I’m so happy the play was a positive for experience for Buddha, he loved it! I, however, am upset about much of the process and hoping that by sharing my concerns we can avoid a situation like this in the future. How Buddha internalizes the events of his life and the people in authority around him will be a major component to how his confidence develops, and while I am trying desperately to teach him accountability, assertiveness, and trust, it’s harder to do that when he isn’t being given what he needs by the people who are supposed to be showing him the way.
I know this play was a bit stressful for you too and I totally understand it’s a new venture without a yet honed plan. I know we’re all figuring it out as we go. And I know that you see my kid for his strengths and his challenges. But, can you please make sure people who are dealing with him, especially those teaching him, know he has a medical condition and requires legit accommodations? I guess since he has a 504 and a one-to-one, I assumed that would be done and I admit I’m distressed that it wasn’t. I’m thrilled he was treated as one of the other kids, but the director had no idea of his challenges until I called him half way though the process to see how I could help at home, and he said, “Yeah, I can tell there’s something going on. What’s wrong?” Please understand the effect this had on me? I know you know how this attitude about and toward Buddha is exactly the opposite of what he needs, so I just want to make sure it doesn’t happen again. I know not everyone is going to be the best, I know he needs to learn to handle hard and unfair situations, but this is second grade and it was the best part of his week! It wasn’t just a play it was an opportunity to build trust, to work a process, to socialize, to memorize, to be a real part of a community, to connect to his peers. This was a huge deal!
His accommodations not being taken seriously was upsetting in itself, but the real reason I’m writing it because of the night of the show. It was a second grade play, not a method acting lesson on how to be a real lost boy. Unfortunately, he knows that feeling all too well. As the performance was getting closer, I also wrote to the director and asked what I could do to ensure he didn’t let the class down after missing weeks because he was in the hospital and we were on spring break, and I was dismissed with a one sentence email, “we’ll see how he does.”. Then, I asked if I could watch dress rehearsal and was told I could “stay in the lobby”.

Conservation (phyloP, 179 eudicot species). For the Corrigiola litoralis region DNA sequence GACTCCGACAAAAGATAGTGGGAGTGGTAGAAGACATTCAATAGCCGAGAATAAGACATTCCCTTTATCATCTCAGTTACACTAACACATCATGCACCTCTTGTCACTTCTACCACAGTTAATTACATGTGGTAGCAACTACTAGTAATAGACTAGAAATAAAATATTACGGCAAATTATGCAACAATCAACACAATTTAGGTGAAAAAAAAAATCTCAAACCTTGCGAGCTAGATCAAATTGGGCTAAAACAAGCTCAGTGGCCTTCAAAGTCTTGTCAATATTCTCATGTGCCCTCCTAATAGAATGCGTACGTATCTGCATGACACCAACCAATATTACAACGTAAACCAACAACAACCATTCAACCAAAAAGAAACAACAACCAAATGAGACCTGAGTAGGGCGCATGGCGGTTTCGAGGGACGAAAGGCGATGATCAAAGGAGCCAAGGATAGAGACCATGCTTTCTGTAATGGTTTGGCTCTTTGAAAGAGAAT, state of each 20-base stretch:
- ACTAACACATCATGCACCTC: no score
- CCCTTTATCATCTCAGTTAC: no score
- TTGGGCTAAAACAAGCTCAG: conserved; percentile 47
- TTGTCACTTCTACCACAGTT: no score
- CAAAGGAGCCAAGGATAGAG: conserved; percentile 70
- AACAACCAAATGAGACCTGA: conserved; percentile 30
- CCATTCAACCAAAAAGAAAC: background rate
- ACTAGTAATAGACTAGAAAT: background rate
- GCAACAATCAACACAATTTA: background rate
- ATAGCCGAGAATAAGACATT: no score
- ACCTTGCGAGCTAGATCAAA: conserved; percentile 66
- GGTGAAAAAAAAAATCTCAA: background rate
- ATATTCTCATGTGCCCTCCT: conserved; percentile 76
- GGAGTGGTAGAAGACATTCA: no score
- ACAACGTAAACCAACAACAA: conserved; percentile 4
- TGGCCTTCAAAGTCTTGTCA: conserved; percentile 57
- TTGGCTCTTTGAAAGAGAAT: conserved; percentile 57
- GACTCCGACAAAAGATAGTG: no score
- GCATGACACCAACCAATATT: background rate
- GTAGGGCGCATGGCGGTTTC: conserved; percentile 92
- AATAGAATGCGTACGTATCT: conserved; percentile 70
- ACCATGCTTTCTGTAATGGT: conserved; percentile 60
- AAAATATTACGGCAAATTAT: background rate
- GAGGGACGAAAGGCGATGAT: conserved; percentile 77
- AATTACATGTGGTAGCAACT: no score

Then, exactly what I was afraid would happen, did. The night of the show Buddha didn’t know where to go during one of the songs and wandered around the stage totally lost and scared, while everyone else was singing a happy song in two cute lines. The look on his face was so clear, frightened, and lost! And the whole room was seeing it! It wasn’t a mistake he made, it was the process not accommodating his working memory and processing deficiencies. He was clearly capable, evidenced by his performance in the parts of the show we practiced at home, he is not an idiot! But, you know he is unique. Literally, someone could have given him a buddy and that look, that fear needn’t have ever happened. I put on shows. I have done this my whole life and I know things happen! I don’t expect him to not get lost, and I know other kids get lost too, but not like that!
I know this was a complicated experience for you too, but this was too important to let go. I just really want to ensure that people who deal with Buddha are aware of how capable he is while also being aware and careful because that he has very real needs. Needs that if not met, could dramatically hinder his chances of emotional and practical success in the world. This isn’t just about allowing him to be successful, it’s about building a foundation of competence and support so that he doesn’t spiral into self doubt, depression or worse, which you know is a very real possible path for him.
I’m grateful it was a positive learning opportunity for Buddha to work on being assertive and learn the value of practice! He loved being on that stage with his friends. He wants more of that so desperately…and it devastates me.
Thought you should know:(